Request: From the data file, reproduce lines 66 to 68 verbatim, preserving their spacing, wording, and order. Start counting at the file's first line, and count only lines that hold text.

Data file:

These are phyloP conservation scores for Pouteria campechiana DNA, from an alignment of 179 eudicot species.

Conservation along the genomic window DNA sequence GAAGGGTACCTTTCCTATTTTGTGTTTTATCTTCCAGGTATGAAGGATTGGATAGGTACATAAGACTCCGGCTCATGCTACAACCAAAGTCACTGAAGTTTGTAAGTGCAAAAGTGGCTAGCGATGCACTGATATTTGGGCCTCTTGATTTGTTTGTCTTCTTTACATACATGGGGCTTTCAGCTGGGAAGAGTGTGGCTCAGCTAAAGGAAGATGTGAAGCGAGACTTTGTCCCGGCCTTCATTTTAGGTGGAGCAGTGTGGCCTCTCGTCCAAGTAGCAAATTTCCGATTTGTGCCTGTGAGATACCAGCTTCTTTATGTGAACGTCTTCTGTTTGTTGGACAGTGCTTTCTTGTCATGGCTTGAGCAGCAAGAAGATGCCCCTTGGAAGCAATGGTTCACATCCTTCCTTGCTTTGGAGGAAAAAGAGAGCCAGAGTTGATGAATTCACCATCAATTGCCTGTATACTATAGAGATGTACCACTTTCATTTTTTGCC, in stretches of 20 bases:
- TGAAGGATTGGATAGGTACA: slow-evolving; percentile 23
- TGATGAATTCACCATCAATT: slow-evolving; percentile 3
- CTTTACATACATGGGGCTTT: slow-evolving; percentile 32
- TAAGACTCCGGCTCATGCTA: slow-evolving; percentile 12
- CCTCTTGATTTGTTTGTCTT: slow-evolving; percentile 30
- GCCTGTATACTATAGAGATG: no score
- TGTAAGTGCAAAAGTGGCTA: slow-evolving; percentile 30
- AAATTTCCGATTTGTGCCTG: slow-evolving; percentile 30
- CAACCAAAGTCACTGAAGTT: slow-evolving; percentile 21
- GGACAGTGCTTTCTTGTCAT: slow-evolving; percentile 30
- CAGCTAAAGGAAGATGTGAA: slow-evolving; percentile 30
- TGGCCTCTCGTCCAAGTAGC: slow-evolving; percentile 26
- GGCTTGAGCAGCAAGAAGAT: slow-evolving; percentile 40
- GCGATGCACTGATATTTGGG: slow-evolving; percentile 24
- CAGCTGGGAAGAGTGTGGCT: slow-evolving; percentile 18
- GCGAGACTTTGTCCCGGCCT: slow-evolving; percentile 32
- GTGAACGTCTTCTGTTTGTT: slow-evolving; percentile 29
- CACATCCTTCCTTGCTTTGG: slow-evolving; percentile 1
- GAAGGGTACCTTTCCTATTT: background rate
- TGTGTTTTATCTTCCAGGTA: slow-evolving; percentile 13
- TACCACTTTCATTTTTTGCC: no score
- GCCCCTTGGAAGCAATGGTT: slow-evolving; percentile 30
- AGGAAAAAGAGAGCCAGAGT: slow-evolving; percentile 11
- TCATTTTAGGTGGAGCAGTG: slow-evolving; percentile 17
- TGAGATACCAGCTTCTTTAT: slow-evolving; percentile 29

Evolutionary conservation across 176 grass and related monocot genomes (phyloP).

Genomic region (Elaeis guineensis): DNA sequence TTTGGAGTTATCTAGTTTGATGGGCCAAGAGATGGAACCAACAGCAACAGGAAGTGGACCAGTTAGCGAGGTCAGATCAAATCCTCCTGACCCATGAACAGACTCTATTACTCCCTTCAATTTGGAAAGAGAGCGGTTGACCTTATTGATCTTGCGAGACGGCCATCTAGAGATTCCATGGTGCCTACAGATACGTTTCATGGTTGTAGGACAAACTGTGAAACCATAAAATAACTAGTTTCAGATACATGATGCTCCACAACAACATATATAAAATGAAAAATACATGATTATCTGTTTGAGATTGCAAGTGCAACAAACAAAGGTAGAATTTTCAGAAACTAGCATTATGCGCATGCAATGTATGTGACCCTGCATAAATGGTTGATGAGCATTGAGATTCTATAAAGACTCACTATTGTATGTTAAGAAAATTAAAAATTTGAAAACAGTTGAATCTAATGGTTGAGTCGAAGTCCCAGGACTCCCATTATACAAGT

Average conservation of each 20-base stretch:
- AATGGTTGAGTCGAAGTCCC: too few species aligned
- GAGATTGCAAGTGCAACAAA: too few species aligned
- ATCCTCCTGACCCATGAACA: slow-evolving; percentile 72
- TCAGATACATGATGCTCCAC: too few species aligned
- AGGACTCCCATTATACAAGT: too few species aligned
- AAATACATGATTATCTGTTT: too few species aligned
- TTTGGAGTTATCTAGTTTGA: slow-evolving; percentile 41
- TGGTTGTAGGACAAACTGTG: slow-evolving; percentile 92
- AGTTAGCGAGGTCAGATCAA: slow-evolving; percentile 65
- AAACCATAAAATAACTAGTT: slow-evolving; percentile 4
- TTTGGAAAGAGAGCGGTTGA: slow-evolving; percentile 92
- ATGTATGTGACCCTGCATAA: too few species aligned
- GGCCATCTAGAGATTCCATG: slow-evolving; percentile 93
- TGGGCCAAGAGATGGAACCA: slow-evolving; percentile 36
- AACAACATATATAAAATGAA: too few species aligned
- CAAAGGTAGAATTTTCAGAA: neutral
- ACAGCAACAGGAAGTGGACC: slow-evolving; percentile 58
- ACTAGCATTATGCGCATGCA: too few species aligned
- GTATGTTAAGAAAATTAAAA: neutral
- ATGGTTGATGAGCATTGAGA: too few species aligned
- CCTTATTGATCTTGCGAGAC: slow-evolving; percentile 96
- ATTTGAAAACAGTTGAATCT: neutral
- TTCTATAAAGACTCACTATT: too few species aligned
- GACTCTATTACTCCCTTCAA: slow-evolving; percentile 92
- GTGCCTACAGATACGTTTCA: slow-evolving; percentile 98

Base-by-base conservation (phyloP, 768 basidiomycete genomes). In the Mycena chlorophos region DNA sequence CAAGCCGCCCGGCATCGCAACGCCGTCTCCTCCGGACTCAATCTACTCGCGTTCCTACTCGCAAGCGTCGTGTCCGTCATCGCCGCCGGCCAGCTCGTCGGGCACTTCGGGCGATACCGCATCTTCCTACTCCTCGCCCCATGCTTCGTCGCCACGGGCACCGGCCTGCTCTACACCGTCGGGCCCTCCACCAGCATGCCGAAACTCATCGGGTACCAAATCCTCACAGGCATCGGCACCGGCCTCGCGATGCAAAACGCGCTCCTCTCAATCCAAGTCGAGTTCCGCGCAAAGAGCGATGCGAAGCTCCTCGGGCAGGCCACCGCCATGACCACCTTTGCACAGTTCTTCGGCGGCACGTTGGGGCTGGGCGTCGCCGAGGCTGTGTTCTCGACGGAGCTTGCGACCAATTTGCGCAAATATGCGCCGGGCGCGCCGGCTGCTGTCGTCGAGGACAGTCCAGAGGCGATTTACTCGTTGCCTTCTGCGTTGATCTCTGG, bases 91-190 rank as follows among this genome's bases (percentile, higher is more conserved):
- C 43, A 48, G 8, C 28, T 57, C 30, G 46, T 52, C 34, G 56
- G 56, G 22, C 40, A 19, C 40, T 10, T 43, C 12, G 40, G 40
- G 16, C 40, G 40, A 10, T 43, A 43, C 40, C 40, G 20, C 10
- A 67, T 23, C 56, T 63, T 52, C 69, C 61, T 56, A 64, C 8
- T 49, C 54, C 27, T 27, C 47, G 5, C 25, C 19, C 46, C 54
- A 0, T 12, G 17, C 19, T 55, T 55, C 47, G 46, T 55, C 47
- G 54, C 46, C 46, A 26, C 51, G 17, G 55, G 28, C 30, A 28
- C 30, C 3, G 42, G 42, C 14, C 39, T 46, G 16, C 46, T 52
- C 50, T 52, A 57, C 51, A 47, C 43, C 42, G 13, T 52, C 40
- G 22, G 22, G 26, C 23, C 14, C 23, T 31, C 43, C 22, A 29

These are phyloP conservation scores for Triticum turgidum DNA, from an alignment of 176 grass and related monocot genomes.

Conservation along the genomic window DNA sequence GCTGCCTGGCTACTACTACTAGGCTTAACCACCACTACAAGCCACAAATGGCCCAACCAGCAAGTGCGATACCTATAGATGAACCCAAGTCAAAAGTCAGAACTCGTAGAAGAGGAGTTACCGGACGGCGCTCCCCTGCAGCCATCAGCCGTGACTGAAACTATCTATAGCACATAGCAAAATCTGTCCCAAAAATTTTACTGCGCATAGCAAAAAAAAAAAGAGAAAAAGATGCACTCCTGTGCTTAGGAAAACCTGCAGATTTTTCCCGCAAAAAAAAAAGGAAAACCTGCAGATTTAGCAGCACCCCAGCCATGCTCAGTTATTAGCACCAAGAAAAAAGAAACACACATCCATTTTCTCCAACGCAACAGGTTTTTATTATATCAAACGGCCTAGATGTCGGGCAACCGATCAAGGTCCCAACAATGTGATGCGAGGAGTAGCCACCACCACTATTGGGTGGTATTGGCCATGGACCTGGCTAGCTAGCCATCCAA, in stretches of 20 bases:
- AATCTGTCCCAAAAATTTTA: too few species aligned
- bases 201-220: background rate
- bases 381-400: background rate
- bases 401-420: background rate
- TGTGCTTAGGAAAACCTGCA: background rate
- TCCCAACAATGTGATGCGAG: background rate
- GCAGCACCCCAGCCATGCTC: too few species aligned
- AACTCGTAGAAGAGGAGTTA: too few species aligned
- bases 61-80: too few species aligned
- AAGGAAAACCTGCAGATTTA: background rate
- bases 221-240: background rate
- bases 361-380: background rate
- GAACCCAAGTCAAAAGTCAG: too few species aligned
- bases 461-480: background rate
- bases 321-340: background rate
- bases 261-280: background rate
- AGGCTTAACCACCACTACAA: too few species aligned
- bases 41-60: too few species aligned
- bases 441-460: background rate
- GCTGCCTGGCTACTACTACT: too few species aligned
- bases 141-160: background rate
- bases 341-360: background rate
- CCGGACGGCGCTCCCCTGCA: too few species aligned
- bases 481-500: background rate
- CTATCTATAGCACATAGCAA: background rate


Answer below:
- G 22, G 22, G 26, C 23, C 14, C 23, T 31, C 43, C 22, A 29

These are phyloP conservation scores for Triticum turgidum DNA, from an alignment of 176 grass and related monocot genomes.

Conservation along the genomic window DNA sequence GCTGCCTGGCTACTACTACTAGGCTTAACCACCACTACAAGCCACAAATGGCCCAACCAGCAAGTGCGATACCTATAGATGAACCCAAGTCAAAAGTCAGAACTCGTAGAAGAGGAGTTACCGGACGGCGCTCCCCTGCAGCCATCAGCCGTGACTGAAACTATCTATAGCACATAGCAAAATCTGTCCCAAAAATTTTACTGCGCATAGCAAAAAAAAAAAGAGAAAAAGATGCACTCCTGTGCTTAGGAAAACCTGCAGATTTTTCCCGCAAAAAAAAAAGGAAAACCTGCAGATTTAGCAGCACCCCAGCCATGCTCAGTTATTAGCACCAAGAAAAAAGAAACACACATCCATTTTCTCCAACGCAACAGGTTTTTATTATATCAAACGGCCTAGATGTCGGGCAACCGATCAAGGTCCCAACAATGTGATGCGAGGAGTAGCCACCACCACTATTGGGTGGTATTGGCCATGGACCTGGCTAGCTAGCCATCCAA, in stretches of 20 bases: